The Center’s Co-Director, George Demacopoulis, a gay man, is in many ways an Orthodox clone of Sister Johnson.
Speaking with The Washington Post, Demacopoulos, who is also the official historian for the Order of St. Andrew the Apostle (the Archons of the Ecumenical Patriarchate in America), stated that abortion is legal in every major Orthodox country, “and while the faith is against it, it also respects the autonomy of women. Church and state are generally separate in these countries and abortion is less a political issue,” he said.
The fact that abortion is legal in every Orthodox country should not be worn as a badge of honor by the Orthodox Church, even if the Orthodox presence at the annual March for Life in Washington is significant, though it comes nowhere near the Catholic Church’s commitment in this area.
(The avoidance of issues like abortion in many American Orthodox parishes, including my own, indicates that priests are nervous about liberal Orthodox pushback.)
Indeed, an outgrowth of this view can be seen in the comments from Greek Orthodox Archbishop Elpidophoros, a leader of Orthodox Christianity in the United States, who at the 2023 March Life stated that the biblical Mary “freely chose” to bring Jesus into the world, “and God respected her freedom … we march not for coercion.”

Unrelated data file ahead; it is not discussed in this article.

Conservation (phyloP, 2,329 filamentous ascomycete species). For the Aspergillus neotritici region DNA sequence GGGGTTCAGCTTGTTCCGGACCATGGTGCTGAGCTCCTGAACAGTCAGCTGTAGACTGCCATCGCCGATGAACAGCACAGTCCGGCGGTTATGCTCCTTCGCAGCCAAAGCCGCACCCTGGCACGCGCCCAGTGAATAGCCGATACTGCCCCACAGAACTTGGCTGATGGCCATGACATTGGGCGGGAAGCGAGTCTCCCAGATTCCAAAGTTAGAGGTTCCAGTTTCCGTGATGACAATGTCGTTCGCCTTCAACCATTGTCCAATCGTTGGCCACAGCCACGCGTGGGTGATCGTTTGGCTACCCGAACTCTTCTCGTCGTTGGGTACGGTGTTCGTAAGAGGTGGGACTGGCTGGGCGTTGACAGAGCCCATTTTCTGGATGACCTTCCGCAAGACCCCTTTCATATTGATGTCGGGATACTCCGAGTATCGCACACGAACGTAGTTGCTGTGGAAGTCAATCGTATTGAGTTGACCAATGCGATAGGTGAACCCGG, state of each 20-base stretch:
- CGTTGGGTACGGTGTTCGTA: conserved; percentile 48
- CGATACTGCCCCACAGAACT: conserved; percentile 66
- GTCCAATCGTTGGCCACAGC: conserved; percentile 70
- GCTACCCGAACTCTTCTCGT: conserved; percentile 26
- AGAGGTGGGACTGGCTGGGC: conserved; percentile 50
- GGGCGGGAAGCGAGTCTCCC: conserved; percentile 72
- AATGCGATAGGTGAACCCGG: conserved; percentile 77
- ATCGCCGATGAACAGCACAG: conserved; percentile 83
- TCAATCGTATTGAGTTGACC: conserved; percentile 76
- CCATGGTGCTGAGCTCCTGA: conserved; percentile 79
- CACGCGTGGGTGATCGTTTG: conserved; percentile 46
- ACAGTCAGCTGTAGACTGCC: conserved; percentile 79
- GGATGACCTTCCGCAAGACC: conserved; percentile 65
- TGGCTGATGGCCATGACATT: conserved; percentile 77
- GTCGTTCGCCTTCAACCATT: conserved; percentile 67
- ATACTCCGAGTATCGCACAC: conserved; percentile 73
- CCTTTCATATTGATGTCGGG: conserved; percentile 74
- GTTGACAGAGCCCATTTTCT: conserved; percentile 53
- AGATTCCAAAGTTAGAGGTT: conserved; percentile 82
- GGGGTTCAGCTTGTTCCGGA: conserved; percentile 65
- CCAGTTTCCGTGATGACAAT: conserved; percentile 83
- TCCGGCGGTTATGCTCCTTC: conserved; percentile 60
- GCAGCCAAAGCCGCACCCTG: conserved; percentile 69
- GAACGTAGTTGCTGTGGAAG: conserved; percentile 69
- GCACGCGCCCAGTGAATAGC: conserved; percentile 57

If the Merriam-Webster definition of religious Orthodoxy is correct—“conforming to established doctrine especially in religion”—then what is happening in Christian Orthodoxy needs to be seen in a new light.
That being: “Orthodox” Christianity is no longer Orthodox, but something else.
Another Catholic university, Notre Dame in South Bend, Indiana, has gone through a metamorphosis that has taken the ‘Catholic’ out of Catholic.
Students at Notre Dame are now able to procure aborticide pills and get references to other abortion services.
Crisis Magazine reported that one professor there, Tamara Kay, went on a bragging spree about her efforts to refer Notre Dame students to abortion-related services at a campus event called “Post-Roe America: Making Intersectional Feminist Sense of Abortion Bans.”
“Professor Kay also acknowledges that while her views on abortion do not align with those of the Catholic Church, some of her other views align with Church teaching rather well. However, this line of defense is about as effective as saying that in some regards one has been unfaithful to one’s spouse, but in other regards one has perfectly kept their marital vows.”
Notre Dame sold its soul to Mephistopheles in 1984 when it provided a platform for New York Governor Mario Cuomo to make an announcement that Catholic politicians could be personally “opposed to abortion while promoting it through the public office held by them.”
In May 2009, Notre Dame invited President Obama, who had vigorously endorsed abortion rights legislation in campaign speeches, to be the commencement speaker and to receive and honorary degree of Doctor of Laws.